A conservative estimate of profit to be made by avoiding three common mistakes made negotiating is $8,500. I know people are making unusually high profits due to accepting offers well over the asking price. It’s not my business to decide how much profit is enough. It’s my responsibility to show you where you can make a profit, so you have the choice to determine the amount of money you keep from the sale of your home. 

These three mistakes are easy to avoid when your agent knows the contract.

Essential Real Estate Service

There are hundreds of things a real estate firm might do, but not all of the activities are for the benefit of their clients or customers. And only a few activities are services that require a real estate license. The majority of tasks done in the process of a consumer’s interaction with a real estate firm are administrative chores. A smooth transaction and satisfactory experience results when all of the work is done timely and with skill. The end result is intended to be more than just good. Because good-enough is not good-enough, the admin work is important. It’s just not essential real estate work.

The duties of the real estate broker and licensed agents are spelled out in the Statutes. Admin work is selective, the duties prescribed by law are not. The consumer participates in the chores. Hourly employees conduct many of the activities such as staging a home, pricing, photography, paper processing, scheduling appointments. Handling admin chores poorly is not acceptable, but they may be hardly of any consequence to whether or not the sale closes.

Handling the essential real estate services poorly carries tremendous consequences. If the job requires a license you can assume there are skills required, and rules of engagement. Failing to exercise skill or play within the rules can be catastrophic to the transaction’s outcome. And if not catastrophic, expensive in loss of time and money is almost certain.

We created Essential Real Estate LLC to be the firm that strives to make better use of the contracts, and negotiating opportunities for home sellers and home buyers. The advantages a consumer can experience when their broker knows the contracts and contingencies are significant. Giving away leverage because you agreed to a condition that your agent didn’t comprehend happens every day, but not with us. We make it our business to help our clients get into a commitment with well qualified, and highly committed people. We work smart to identify the people committed to closing on the terms they agreed to and separate those who aren’t.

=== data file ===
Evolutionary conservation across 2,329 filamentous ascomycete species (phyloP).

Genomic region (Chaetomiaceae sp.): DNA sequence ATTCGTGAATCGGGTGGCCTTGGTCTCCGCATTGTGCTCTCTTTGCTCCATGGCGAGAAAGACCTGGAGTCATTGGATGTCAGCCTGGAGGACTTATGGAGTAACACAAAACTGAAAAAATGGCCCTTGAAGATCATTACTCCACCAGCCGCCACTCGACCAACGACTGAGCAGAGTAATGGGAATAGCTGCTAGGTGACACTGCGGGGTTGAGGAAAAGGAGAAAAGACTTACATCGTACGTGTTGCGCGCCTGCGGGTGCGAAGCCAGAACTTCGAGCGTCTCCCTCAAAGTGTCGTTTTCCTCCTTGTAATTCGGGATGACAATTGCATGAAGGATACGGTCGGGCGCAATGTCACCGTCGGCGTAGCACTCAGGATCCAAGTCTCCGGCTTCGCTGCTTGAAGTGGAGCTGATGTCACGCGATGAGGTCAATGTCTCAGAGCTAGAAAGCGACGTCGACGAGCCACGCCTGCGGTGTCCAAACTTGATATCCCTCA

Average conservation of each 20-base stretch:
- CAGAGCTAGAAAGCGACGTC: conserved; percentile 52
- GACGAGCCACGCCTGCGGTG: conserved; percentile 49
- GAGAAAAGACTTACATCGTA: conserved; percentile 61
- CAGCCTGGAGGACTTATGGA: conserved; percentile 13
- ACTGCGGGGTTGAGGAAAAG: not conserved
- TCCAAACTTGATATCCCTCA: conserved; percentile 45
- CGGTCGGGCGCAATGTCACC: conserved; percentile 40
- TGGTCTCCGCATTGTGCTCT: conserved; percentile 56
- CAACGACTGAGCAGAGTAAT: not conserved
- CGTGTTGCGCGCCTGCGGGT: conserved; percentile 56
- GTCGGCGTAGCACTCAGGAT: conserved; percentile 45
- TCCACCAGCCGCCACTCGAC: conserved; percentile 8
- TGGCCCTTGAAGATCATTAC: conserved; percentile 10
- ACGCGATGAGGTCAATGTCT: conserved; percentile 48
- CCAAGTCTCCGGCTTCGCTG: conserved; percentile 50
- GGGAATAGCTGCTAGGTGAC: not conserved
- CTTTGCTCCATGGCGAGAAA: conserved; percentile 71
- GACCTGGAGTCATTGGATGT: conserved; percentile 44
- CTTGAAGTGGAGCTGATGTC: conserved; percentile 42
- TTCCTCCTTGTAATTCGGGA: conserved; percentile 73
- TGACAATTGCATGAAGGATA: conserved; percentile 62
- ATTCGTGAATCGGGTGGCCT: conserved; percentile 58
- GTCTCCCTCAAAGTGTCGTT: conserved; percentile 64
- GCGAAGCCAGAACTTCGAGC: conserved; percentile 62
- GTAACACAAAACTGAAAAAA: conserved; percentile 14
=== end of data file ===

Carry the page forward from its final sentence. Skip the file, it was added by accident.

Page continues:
The essential real estate work is contract work. It’s negotiations. Confidentiality is a contract and license law responsibility. Our clients should expect a higher level of attention to the work that requires a license. They should also expect to see a more satisfactory profit after the closing.

Most Offers Aren’t Rejected…they’re just unacceptable as written.

You’re never competing with multiple offers… I’ll pause while you ponder that.

When an owner has a dozen offers on the table, more often than not, they have one offer that’s acceptable as written. Even if a few of the offers have exceptional prices, at best, one offer is acceptable without requiring changes. Most offers can’t be accepted without a counter offer. Those offers aren’t necessarily rejected, they’re simply unacceptable. You don’t have to compete with unacceptable offers. As a listing agent, it’s sad to see a person lose the opportunity to own a house when, except for flaws, and poorly drafted terms, their offer was the better choice.